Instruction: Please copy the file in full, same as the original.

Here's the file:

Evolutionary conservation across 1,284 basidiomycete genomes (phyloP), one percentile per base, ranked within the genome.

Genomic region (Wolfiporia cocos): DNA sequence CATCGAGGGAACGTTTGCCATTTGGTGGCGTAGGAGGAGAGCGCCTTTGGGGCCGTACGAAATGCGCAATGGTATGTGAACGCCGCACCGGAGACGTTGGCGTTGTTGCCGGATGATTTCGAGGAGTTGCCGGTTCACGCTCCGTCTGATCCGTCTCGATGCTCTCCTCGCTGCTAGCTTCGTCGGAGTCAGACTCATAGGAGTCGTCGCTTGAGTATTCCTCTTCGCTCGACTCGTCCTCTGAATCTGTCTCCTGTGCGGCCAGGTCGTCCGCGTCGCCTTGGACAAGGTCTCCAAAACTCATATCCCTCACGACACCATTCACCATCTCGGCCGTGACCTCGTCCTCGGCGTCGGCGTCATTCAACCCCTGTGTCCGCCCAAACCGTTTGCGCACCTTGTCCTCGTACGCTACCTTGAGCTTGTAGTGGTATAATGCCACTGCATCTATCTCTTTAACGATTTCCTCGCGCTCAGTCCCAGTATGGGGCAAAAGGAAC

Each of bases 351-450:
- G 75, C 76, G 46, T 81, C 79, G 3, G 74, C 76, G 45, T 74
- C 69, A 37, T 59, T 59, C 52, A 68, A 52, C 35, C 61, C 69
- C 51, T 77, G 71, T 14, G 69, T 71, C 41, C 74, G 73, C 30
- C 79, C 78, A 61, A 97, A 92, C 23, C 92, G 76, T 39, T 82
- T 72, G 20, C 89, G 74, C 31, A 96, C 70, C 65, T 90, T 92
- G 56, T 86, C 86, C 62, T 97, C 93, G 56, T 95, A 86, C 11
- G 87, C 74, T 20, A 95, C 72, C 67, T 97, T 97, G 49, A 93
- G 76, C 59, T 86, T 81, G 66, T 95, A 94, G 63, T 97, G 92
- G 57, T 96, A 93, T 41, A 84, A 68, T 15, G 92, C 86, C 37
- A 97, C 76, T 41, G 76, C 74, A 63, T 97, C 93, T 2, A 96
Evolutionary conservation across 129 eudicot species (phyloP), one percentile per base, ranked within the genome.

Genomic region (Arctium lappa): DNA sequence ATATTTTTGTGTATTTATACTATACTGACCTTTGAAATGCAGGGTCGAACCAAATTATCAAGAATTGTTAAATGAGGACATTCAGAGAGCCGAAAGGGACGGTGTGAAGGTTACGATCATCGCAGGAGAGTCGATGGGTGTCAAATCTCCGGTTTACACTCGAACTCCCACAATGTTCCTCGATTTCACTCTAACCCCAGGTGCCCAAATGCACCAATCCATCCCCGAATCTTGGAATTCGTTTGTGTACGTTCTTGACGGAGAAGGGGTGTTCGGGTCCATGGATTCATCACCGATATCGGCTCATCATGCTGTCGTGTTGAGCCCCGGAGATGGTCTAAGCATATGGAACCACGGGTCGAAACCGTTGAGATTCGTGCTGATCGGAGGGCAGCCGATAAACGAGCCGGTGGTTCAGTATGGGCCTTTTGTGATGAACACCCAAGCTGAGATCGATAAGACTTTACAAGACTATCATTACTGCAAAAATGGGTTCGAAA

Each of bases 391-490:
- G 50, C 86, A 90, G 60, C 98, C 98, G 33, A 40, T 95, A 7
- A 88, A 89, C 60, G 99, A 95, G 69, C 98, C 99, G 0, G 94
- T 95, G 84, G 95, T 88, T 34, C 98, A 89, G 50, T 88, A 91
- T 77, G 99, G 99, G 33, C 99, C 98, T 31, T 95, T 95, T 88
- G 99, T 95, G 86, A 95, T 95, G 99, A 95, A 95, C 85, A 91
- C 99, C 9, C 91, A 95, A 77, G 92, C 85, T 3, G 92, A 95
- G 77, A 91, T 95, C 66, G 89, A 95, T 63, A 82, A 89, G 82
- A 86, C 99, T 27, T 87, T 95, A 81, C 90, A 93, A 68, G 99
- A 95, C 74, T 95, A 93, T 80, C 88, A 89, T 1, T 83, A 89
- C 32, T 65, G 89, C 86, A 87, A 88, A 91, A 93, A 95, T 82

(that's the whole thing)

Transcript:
Evolutionary conservation across 1,284 basidiomycete genomes (phyloP), one percentile per base, ranked within the genome.

Genomic region (Wolfiporia cocos): DNA sequence CATCGAGGGAACGTTTGCCATTTGGTGGCGTAGGAGGAGAGCGCCTTTGGGGCCGTACGAAATGCGCAATGGTATGTGAACGCCGCACCGGAGACGTTGGCGTTGTTGCCGGATGATTTCGAGGAGTTGCCGGTTCACGCTCCGTCTGATCCGTCTCGATGCTCTCCTCGCTGCTAGCTTCGTCGGAGTCAGACTCATAGGAGTCGTCGCTTGAGTATTCCTCTTCGCTCGACTCGTCCTCTGAATCTGTCTCCTGTGCGGCCAGGTCGTCCGCGTCGCCTTGGACAAGGTCTCCAAAACTCATATCCCTCACGACACCATTCACCATCTCGGCCGTGACCTCGTCCTCGGCGTCGGCGTCATTCAACCCCTGTGTCCGCCCAAACCGTTTGCGCACCTTGTCCTCGTACGCTACCTTGAGCTTGTAGTGGTATAATGCCACTGCATCTATCTCTTTAACGATTTCCTCGCGCTCAGTCCCAGTATGGGGCAAAAGGAAC

Each of bases 351-450:
- G 75, C 76, G 46, T 81, C 79, G 3, G 74, C 76, G 45, T 74
- C 69, A 37, T 59, T 59, C 52, A 68, A 52, C 35, C 61, C 69
- C 51, T 77, G 71, T 14, G 69, T 71, C 41, C 74, G 73, C 30
- C 79, C 78, A 61, A 97, A 92, C 23, C 92, G 76, T 39, T 82
- T 72, G 20, C 89, G 74, C 31, A 96, C 70, C 65, T 90, T 92
- G 56, T 86, C 86, C 62, T 97, C 93, G 56, T 95, A 86, C 11
- G 87, C 74, T 20, A 95, C 72, C 67, T 97, T 97, G 49, A 93
- G 76, C 59, T 86, T 81, G 66, T 95, A 94, G 63, T 97, G 92
- G 57, T 96, A 93, T 41, A 84, A 68, T 15, G 92, C 86, C 37
- A 97, C 76, T 41, G 76, C 74, A 63, T 97, C 93, T 2, A 96
Evolutionary conservation across 129 eudicot species (phyloP), one percentile per base, ranked within the genome.

Genomic region (Arctium lappa): DNA sequence ATATTTTTGTGTATTTATACTATACTGACCTTTGAAATGCAGGGTCGAACCAAATTATCAAGAATTGTTAAATGAGGACATTCAGAGAGCCGAAAGGGACGGTGTGAAGGTTACGATCATCGCAGGAGAGTCGATGGGTGTCAAATCTCCGGTTTACACTCGAACTCCCACAATGTTCCTCGATTTCACTCTAACCCCAGGTGCCCAAATGCACCAATCCATCCCCGAATCTTGGAATTCGTTTGTGTACGTTCTTGACGGAGAAGGGGTGTTCGGGTCCATGGATTCATCACCGATATCGGCTCATCATGCTGTCGTGTTGAGCCCCGGAGATGGTCTAAGCATATGGAACCACGGGTCGAAACCGTTGAGATTCGTGCTGATCGGAGGGCAGCCGATAAACGAGCCGGTGGTTCAGTATGGGCCTTTTGTGATGAACACCCAAGCTGAGATCGATAAGACTTTACAAGACTATCATTACTGCAAAAATGGGTTCGAAA

Each of bases 391-490:
- G 50, C 86, A 90, G 60, C 98, C 98, G 33, A 40, T 95, A 7
- A 88, A 89, C 60, G 99, A 95, G 69, C 98, C 99, G 0, G 94
- T 95, G 84, G 95, T 88, T 34, C 98, A 89, G 50, T 88, A 91
- T 77, G 99, G 99, G 33, C 99, C 98, T 31, T 95, T 95, T 88
- G 99, T 95, G 86, A 95, T 95, G 99, A 95, A 95, C 85, A 91
- C 99, C 9, C 91, A 95, A 77, G 92, C 85, T 3, G 92, A 95
- G 77, A 91, T 95, C 66, G 89, A 95, T 63, A 82, A 89, G 82
- A 86, C 99, T 27, T 87, T 95, A 81, C 90, A 93, A 68, G 99
- A 95, C 74, T 95, A 93, T 80, C 88, A 89, T 1, T 83, A 89
- C 32, T 65, G 89, C 86, A 87, A 88, A 91, A 93, A 95, T 82